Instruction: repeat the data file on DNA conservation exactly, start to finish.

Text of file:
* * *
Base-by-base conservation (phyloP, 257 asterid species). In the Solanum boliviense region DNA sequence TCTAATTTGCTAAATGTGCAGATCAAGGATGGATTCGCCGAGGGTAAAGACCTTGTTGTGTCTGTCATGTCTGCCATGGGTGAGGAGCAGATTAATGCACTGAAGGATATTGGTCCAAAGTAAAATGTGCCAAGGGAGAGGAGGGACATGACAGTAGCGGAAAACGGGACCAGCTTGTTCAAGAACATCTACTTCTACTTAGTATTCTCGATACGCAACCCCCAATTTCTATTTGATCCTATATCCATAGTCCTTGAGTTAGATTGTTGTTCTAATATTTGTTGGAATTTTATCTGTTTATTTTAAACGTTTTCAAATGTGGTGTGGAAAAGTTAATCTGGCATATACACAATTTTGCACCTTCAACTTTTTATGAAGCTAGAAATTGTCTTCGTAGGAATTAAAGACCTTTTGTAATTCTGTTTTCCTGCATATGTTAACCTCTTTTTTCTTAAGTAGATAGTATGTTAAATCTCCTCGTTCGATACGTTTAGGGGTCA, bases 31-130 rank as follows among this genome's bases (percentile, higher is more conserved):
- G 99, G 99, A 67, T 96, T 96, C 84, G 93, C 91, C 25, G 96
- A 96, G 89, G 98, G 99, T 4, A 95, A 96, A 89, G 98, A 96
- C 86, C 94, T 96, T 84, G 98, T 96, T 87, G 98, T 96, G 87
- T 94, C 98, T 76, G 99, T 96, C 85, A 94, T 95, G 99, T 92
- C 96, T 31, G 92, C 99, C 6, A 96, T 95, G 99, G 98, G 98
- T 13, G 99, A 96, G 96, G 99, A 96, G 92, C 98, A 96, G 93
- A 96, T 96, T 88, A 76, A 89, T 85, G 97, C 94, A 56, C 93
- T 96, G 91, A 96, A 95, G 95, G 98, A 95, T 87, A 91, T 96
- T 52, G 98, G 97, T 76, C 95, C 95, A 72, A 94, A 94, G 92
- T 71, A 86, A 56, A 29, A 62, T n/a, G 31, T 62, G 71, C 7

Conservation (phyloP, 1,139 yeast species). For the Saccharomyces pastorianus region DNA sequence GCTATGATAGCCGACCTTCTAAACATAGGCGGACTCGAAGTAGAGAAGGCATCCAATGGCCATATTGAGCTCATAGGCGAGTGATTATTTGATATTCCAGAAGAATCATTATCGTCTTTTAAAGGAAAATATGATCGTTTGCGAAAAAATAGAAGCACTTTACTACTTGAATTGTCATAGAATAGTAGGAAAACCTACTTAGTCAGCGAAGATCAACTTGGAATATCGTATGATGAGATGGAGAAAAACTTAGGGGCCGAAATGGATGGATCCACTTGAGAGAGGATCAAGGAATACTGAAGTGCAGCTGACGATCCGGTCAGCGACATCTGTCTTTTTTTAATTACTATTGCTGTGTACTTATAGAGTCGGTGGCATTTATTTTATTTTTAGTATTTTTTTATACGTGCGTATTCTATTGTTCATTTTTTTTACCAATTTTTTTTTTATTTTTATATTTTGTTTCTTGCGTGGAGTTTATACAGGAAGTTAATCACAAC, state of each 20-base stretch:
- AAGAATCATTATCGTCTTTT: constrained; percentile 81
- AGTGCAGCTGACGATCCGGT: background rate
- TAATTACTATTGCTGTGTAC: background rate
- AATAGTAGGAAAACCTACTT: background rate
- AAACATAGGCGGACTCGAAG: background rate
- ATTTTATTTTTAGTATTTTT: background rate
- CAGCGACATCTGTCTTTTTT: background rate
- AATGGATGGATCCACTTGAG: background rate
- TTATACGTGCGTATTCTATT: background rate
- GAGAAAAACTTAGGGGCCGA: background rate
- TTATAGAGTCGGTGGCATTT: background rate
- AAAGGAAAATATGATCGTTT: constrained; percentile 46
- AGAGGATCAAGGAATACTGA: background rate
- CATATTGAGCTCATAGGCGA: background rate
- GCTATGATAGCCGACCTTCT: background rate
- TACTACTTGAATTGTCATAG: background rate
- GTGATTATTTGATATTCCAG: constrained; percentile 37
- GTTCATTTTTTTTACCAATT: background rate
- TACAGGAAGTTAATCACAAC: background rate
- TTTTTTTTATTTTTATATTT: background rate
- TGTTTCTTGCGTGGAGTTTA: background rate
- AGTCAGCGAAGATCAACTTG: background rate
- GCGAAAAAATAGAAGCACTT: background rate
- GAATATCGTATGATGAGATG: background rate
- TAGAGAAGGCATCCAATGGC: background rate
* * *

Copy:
Base-by-base conservation (phyloP, 257 asterid species). In the Solanum boliviense region DNA sequence TCTAATTTGCTAAATGTGCAGATCAAGGATGGATTCGCCGAGGGTAAAGACCTTGTTGTGTCTGTCATGTCTGCCATGGGTGAGGAGCAGATTAATGCACTGAAGGATATTGGTCCAAAGTAAAATGTGCCAAGGGAGAGGAGGGACATGACAGTAGCGGAAAACGGGACCAGCTTGTTCAAGAACATCTACTTCTACTTAGTATTCTCGATACGCAACCCCCAATTTCTATTTGATCCTATATCCATAGTCCTTGAGTTAGATTGTTGTTCTAATATTTGTTGGAATTTTATCTGTTTATTTTAAACGTTTTCAAATGTGGTGTGGAAAAGTTAATCTGGCATATACACAATTTTGCACCTTCAACTTTTTATGAAGCTAGAAATTGTCTTCGTAGGAATTAAAGACCTTTTGTAATTCTGTTTTCCTGCATATGTTAACCTCTTTTTTCTTAAGTAGATAGTATGTTAAATCTCCTCGTTCGATACGTTTAGGGGTCA, bases 31-130 rank as follows among this genome's bases (percentile, higher is more conserved):
- G 99, G 99, A 67, T 96, T 96, C 84, G 93, C 91, C 25, G 96
- A 96, G 89, G 98, G 99, T 4, A 95, A 96, A 89, G 98, A 96
- C 86, C 94, T 96, T 84, G 98, T 96, T 87, G 98, T 96, G 87
- T 94, C 98, T 76, G 99, T 96, C 85, A 94, T 95, G 99, T 92
- C 96, T 31, G 92, C 99, C 6, A 96, T 95, G 99, G 98, G 98
- T 13, G 99, A 96, G 96, G 99, A 96, G 92, C 98, A 96, G 93
- A 96, T 96, T 88, A 76, A 89, T 85, G 97, C 94, A 56, C 93
- T 96, G 91, A 96, A 95, G 95, G 98, A 95, T 87, A 91, T 96
- T 52, G 98, G 97, T 76, C 95, C 95, A 72, A 94, A 94, G 92
- T 71, A 86, A 56, A 29, A 62, T n/a, G 31, T 62, G 71, C 7

Conservation (phyloP, 1,139 yeast species). For the Saccharomyces pastorianus region DNA sequence GCTATGATAGCCGACCTTCTAAACATAGGCGGACTCGAAGTAGAGAAGGCATCCAATGGCCATATTGAGCTCATAGGCGAGTGATTATTTGATATTCCAGAAGAATCATTATCGTCTTTTAAAGGAAAATATGATCGTTTGCGAAAAAATAGAAGCACTTTACTACTTGAATTGTCATAGAATAGTAGGAAAACCTACTTAGTCAGCGAAGATCAACTTGGAATATCGTATGATGAGATGGAGAAAAACTTAGGGGCCGAAATGGATGGATCCACTTGAGAGAGGATCAAGGAATACTGAAGTGCAGCTGACGATCCGGTCAGCGACATCTGTCTTTTTTTAATTACTATTGCTGTGTACTTATAGAGTCGGTGGCATTTATTTTATTTTTAGTATTTTTTTATACGTGCGTATTCTATTGTTCATTTTTTTTACCAATTTTTTTTTTATTTTTATATTTTGTTTCTTGCGTGGAGTTTATACAGGAAGTTAATCACAAC, state of each 20-base stretch:
- AAGAATCATTATCGTCTTTT: constrained; percentile 81
- AGTGCAGCTGACGATCCGGT: background rate
- TAATTACTATTGCTGTGTAC: background rate
- AATAGTAGGAAAACCTACTT: background rate
- AAACATAGGCGGACTCGAAG: background rate
- ATTTTATTTTTAGTATTTTT: background rate
- CAGCGACATCTGTCTTTTTT: background rate
- AATGGATGGATCCACTTGAG: background rate
- TTATACGTGCGTATTCTATT: background rate
- GAGAAAAACTTAGGGGCCGA: background rate
- TTATAGAGTCGGTGGCATTT: background rate
- AAAGGAAAATATGATCGTTT: constrained; percentile 46
- AGAGGATCAAGGAATACTGA: background rate
- CATATTGAGCTCATAGGCGA: background rate
- GCTATGATAGCCGACCTTCT: background rate
- TACTACTTGAATTGTCATAG: background rate
- GTGATTATTTGATATTCCAG: constrained; percentile 37
- GTTCATTTTTTTTACCAATT: background rate
- TACAGGAAGTTAATCACAAC: background rate
- TTTTTTTTATTTTTATATTT: background rate
- TGTTTCTTGCGTGGAGTTTA: background rate
- AGTCAGCGAAGATCAACTTG: background rate
- GCGAAAAAATAGAAGCACTT: background rate
- GAATATCGTATGATGAGATG: background rate
- TAGAGAAGGCATCCAATGGC: background rate